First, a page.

By Robert Gold
If you drop a frog in a pot of boiling water, it will of course frantically try to clamber out. But if you place it gently in a pot of tepid water and turn the heat on low, it will float there quite placidly. As the water gradually heats up, the frog will sink into a tranquil stupor, exactly like one of us in a hot bath, and before long, with a smile on its face, it will unresistingly allow itself to be boiled to death.
So goes the often cited and vividly unfortunate metaphor of the poached frog, which is used so often in business settings that it has become a tired cliché. James Fallows of the Atlantic Monthly has even devoted an entire series of blog posts devoted to the worthy cause of banishing its use, and the myth has been busted by scientists and journalists alike, notably in Issue 1 of Fast Company. I confess to having succumbed to the lure of using the poached frog story myself, but I have since foresworn using it, and encourage you to do the same.
The metaphor is appealing because it can be applied to support opposing arguments. ‘Don’t change too slowly,’ one conclusion tends to go, ‘because people won’t engage with gradual change before it’s too late.’ The opposite conclusion says, ‘Don’t try to change everything all at once, because people are simply unable to handle the shock.’ One (or even both!) of these arguments have been used at times by many of our consulting brethren; to support a recommended fast pace of change in a client organization, or to incite a response to a threat that has grown too gradually to notice. But there is no universal truth about the pace of change.
Despite the weakness of the metaphor, understanding and managing the pace of change is really important. Excess caution in driving change enable skeptics and resistors to simply ‘ride out’ the change program while saying, ‘this too shall pass.’ Excess appetite for change risks distracting the organization from its legitimate efforts to deliver on the current value proposition, and exceeding what I call the organization’s capacity for change.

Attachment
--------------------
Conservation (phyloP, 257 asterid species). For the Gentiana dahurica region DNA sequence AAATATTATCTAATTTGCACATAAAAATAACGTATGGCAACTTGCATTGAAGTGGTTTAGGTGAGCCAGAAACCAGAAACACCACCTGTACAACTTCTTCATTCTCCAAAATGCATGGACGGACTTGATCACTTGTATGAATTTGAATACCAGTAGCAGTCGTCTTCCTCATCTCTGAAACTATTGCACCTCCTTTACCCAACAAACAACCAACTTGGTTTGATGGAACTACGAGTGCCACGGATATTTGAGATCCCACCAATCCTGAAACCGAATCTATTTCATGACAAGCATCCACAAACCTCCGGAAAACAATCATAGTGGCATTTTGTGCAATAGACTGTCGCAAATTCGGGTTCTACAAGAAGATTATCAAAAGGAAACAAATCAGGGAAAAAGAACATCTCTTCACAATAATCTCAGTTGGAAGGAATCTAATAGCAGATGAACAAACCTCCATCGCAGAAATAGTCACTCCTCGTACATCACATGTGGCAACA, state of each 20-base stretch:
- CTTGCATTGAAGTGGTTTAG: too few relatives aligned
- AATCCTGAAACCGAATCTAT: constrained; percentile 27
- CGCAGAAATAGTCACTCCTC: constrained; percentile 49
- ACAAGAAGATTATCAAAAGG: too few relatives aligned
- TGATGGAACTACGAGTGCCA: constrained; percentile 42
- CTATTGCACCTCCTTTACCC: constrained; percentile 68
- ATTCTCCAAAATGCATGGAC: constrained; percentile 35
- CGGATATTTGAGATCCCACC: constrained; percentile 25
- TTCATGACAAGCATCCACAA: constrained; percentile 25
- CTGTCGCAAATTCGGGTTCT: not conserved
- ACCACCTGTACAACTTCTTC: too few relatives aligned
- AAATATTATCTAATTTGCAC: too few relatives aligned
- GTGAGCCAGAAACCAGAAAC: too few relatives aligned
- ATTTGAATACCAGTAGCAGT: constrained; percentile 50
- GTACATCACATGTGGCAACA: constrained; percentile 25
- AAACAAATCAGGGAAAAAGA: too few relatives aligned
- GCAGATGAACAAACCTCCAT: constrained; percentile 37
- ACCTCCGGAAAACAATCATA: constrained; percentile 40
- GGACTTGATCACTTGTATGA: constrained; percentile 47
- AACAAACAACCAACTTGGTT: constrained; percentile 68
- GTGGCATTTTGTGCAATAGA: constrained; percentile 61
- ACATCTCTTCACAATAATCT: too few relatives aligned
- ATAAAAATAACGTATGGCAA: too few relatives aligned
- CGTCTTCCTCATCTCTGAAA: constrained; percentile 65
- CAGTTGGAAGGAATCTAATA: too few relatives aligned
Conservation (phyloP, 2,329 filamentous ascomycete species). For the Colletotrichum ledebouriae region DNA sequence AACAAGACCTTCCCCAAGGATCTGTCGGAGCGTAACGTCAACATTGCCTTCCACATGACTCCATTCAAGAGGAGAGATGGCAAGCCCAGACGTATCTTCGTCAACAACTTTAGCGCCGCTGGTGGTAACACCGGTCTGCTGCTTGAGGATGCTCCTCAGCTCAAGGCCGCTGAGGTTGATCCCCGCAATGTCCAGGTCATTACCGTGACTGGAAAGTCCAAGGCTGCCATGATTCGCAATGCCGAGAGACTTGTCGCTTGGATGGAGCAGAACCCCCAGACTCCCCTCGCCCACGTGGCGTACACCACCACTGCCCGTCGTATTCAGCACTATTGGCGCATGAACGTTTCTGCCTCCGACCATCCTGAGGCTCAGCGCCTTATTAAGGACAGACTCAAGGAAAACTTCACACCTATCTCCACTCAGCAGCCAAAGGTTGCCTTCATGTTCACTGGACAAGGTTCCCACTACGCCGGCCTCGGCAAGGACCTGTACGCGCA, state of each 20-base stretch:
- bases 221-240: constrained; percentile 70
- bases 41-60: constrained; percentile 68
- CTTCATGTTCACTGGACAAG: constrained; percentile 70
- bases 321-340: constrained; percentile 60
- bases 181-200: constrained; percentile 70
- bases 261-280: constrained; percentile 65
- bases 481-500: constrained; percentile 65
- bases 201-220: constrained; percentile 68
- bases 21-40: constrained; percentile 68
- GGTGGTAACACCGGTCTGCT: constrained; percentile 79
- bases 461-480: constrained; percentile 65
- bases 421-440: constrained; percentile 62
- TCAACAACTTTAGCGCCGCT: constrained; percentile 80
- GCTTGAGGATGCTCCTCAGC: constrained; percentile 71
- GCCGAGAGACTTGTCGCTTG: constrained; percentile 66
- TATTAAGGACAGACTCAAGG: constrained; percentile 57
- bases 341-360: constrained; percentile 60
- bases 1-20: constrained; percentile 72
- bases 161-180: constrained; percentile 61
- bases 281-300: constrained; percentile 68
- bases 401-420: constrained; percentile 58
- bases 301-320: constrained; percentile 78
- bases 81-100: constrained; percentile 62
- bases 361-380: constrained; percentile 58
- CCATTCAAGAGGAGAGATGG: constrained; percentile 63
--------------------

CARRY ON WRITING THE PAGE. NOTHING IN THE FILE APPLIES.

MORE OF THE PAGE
I believe that each organization’s unique capacity for change changes from time to time like the weather. Separate from the organization’s capacity for change is its necessity for change, a variable which is driven by threat and opportunity in the organization’s environment. All too often, periods of low capacity and high necessity coincide to doom a previously healthy organization to failure.
The objective of successful strategic management is not to simply drive a specific change, but to increase the organization’s overall capacity for change, While change is absolutely essential for the long-term survival of every organization, attempting to drive a degree of change in excess of the current capacity will have devastating results. The ability to change is an asset; the nimble enterprise with reserve capacity has an advantage over less-prepared competitors. But successful strategic management also requires an explicit awareness of the necessity for change through an ongoing process of monitoring, discussion, and hypothesis testing to enable good decisions about when and how much change to ask of the organization.
Does your organization have the capacity to change that it needs? Is your leadership constantly aware of the necessity to change? What steps have been taken to make your organization more capable to change? Please respond below with your insights and comments.
Guest Blog Author: Robert Gold
Robert S. Gold brings over three decades of professional experience to his role as founder and thought leader of Tenacious Tortoise, LLC.
In twenty years of executive-level management consulting, Bob has advised and enabled hundreds of organizations in such disciplines as strategic planning, business performance improvement, and information technology management. Prior to Tenacious Tortoise, Bob was Vice President and Practice Leader for Strategic Information Technology Management with Balanced Scorecard Collaborative, working directly with Robert S. Kaplan and David P. Norton, authors of the Balanced Scorecard discipline for strategic management.
Bob earned his MBA (with distinction) in Management Strategy and Organization Behavior at Northwestern University’s Kellogg School of Management.
This post was originally published at the Tenacious Tortoise blog. Reprinted with permission.